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The Effectiveness of Juvenile Correctional Facilities: Public versus Private Management

Patrick Bayer and David E. Pozen

Working Papers from Economic Growth Center, Yale University

Abstract: This paper uses data on juvenile offenders released from correctional facilities in Florida to explore the effects of facility management type (private for-profit, private nonprofit, public state-operated, and public county-operated) on recidivism outcomes and costs. The data provide detailed information on individual characteristics, criminal and correctional histories, judge-assigned restrictiveness levels, and home zipcodes—allowing us to control for the non-random assignment of individuals to facilities far better than any previous study. Relative to all other management types, for-profit management leads to a statistically significant increase in recidivism, but, relative to nonprofit and state-operated facilities, for-profit facilities operate at a lower cost to the government per comparable individual released. Costbenefit analysis implies that the short-run savings offered by for-profit over nonprofit management are negated in the long run due to increased recidivism rates, even if one measures the benefits of reducing criminal activity as only the avoided costs of additional confinement.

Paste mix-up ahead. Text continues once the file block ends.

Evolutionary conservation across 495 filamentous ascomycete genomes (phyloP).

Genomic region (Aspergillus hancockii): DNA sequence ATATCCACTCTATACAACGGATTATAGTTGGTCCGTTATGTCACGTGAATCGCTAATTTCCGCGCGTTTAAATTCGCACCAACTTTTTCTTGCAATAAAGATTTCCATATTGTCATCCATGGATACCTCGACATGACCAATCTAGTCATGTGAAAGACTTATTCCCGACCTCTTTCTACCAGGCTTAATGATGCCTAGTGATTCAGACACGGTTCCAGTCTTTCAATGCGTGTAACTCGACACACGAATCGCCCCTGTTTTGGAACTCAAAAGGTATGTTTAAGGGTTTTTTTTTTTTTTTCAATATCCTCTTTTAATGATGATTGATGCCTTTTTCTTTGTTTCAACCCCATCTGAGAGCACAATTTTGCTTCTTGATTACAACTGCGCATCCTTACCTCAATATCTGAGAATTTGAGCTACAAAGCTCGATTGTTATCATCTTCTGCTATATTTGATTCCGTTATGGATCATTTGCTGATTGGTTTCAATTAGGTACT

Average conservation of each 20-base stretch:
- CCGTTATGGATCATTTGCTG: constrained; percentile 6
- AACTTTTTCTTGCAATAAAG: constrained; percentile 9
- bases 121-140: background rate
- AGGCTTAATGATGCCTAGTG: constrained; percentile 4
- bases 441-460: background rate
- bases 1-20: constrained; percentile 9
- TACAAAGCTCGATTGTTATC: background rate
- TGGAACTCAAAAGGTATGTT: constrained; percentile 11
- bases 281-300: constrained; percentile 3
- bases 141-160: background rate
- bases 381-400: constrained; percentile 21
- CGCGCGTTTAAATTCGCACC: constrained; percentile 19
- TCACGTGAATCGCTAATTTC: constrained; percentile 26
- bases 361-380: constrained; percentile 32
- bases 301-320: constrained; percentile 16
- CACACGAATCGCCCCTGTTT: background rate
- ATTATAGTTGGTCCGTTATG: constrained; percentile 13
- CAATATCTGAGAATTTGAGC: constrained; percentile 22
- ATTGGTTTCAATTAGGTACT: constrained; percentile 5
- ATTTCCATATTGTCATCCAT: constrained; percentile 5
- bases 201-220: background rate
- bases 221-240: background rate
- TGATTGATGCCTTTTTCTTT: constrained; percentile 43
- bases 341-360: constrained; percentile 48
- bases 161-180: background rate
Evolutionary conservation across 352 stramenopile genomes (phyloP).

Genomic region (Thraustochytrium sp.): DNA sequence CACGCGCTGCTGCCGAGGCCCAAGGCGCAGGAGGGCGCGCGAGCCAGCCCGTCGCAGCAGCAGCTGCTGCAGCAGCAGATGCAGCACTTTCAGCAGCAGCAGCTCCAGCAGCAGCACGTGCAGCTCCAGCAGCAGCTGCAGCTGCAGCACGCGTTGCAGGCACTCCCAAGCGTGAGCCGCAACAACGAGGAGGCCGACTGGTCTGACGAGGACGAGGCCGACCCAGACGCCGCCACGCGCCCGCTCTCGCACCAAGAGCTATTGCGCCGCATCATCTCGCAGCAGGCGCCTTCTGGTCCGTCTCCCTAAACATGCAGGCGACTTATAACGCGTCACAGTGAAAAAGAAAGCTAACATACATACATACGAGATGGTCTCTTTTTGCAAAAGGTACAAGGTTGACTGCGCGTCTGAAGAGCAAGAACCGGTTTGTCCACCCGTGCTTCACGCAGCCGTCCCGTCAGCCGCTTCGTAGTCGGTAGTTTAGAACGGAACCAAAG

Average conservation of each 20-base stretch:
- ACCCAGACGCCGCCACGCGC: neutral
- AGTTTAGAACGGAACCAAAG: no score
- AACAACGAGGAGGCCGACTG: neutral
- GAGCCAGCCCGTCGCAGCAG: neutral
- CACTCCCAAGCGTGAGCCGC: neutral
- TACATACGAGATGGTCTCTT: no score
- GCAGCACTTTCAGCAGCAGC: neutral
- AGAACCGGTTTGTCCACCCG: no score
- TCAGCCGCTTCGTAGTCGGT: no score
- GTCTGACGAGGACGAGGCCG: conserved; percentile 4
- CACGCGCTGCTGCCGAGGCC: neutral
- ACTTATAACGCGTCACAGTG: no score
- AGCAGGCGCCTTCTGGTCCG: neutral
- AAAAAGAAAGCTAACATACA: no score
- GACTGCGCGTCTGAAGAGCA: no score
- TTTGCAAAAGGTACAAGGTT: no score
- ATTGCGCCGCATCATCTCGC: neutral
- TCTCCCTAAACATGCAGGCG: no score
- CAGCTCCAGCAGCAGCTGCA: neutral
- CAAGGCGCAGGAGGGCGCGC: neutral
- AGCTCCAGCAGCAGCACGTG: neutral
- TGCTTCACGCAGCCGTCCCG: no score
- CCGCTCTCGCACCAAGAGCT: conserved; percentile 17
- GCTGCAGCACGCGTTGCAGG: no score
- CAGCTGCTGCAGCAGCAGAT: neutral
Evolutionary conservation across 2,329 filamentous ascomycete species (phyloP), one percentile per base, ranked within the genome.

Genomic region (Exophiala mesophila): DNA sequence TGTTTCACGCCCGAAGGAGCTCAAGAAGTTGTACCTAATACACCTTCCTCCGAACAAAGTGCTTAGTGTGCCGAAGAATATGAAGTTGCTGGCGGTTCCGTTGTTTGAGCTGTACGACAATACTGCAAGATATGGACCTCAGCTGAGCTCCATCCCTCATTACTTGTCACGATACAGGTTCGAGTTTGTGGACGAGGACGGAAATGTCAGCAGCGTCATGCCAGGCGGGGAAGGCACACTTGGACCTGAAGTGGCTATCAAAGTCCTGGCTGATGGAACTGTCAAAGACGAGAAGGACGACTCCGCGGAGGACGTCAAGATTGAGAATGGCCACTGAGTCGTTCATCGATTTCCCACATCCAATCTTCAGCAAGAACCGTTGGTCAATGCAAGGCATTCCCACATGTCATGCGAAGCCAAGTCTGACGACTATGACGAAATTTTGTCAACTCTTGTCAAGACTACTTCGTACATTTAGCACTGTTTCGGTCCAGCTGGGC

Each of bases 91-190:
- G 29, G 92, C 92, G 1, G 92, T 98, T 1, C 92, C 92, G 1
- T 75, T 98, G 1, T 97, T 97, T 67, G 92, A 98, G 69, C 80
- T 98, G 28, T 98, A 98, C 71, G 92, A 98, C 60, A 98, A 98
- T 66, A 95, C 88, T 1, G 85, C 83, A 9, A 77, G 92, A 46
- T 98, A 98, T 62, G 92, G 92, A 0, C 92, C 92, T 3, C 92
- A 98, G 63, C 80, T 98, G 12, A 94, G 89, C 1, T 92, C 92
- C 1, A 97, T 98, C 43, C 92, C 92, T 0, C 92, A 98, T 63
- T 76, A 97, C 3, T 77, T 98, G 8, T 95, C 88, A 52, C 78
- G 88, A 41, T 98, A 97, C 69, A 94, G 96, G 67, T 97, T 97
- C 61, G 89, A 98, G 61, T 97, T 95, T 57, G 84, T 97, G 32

Keywords: Juvenile Crime; Juvenile Correctional Facilities; Recidivism; Prison Privatization; Provision of Public Goods: Nonprofit, For-profit, Public (search for similar items in EconPapers)
JEL-codes: H0 H1 H4 K0 K4 (search for similar items in EconPapers)
Pages: 43 pages
Date: 2003-07, Revised 2004-11
New Economics Papers: this item is included in nep-law, nep-pbe and nep-ure
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http://www.econ.yale.edu/growth_pdf/cdp863.pdf (application/pdf)

Related works:
Journal Article: The Effectiveness of Juvenile Correctional Facilities: Public versus Private Management (2005) Downloads
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Persistent link: https://EconPapers.repec.org/RePEc:egc:wpaper:863

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